FooDS December 2013

The December edition of the Food Demand Survey (FooDS) is now up.

A few observations from the survey:

  • Willingness-to-pay (WTP) for chicken products was down in December.  In fact, WTP for chicken breast was at the lowest level since the survey started back in May.
  • WTP for steak only declined 4.3%, but was also at the lowest level seen since FooDS started.
  • The only meat product to witnessed increased WTP was hamburger.
  • Stated concern for all 17 food issues we track fell in December relative to November.  
  • This month, consumers heard less in the news about Salmonella and E coli and more about GMOs and farm animal welfare.
  • In a ranking of seven food challenges, the largest increase in December was "loosing weight".

As in the past, we added several ad hoc questions.  Given my recent visit to BPI, I was curious to learn more about consumers' perceptions of lean fine textured beef (LFTB), a product that has been called "pink slime" by some media outlets (I should note that these questions were added of my own volition, not at the request of BPI).  We asked "Which of the following do you believe is true or false about lean finely textured ground beef (otherwise known as "pink slime")?"  Here is what we found:


Most consumers correctly indicated that LFTB lowers the price of lean ground beef.  however, they also got quite a few facts wrong, and the results underscore the misconceptions people have about the product, some of which have been fostered by media outlets.  For example, more than half the participants thought LFTB led to illnesses, was used in dog food, and is unsafe to eat.  Only 25.59% thought beef is the only ingredient (so much for the effectiveness of the "beef is beef" campaign), and more than three-quarters disagreed that LFTB improved the taste of beef.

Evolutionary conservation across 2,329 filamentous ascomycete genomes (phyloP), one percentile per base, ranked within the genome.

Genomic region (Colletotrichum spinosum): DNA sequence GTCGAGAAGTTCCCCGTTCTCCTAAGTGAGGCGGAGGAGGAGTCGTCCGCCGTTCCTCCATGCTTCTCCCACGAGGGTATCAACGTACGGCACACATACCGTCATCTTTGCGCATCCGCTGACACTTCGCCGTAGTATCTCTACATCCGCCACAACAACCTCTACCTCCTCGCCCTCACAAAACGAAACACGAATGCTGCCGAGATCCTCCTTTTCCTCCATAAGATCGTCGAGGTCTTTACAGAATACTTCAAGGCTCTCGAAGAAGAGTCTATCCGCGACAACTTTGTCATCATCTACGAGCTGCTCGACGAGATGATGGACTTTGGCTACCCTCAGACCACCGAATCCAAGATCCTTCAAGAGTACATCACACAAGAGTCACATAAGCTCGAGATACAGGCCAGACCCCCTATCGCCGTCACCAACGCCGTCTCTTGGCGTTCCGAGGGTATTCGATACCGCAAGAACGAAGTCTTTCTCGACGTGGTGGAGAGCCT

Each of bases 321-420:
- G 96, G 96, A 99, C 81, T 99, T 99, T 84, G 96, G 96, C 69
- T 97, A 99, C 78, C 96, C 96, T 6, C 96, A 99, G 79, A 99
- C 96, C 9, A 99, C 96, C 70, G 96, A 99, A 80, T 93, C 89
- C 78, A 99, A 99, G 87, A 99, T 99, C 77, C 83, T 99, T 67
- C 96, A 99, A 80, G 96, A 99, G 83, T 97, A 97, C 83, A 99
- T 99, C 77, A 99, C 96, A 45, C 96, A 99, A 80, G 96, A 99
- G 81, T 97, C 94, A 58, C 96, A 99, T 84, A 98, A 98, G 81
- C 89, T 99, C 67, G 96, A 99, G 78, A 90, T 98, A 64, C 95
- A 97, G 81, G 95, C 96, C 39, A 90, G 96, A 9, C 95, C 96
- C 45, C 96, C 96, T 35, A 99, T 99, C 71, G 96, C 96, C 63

We also asked a subsequent question, where respondents ranked the desirability of different hypothetical ground beef options that varied by price, LFTB content, fat content, and taste.  Analysis of this data suggests taste is the most important factor but that people were WTP substantive premiums to avoid LFTB.  That said, people also stated a preference for leaner ground beef.  Overall, the results imply that some the consumers' dislike of LFTB can be offset by: 1) better taste, 2) lower price, or 3) some combination of lower fat content and lower price or better taste.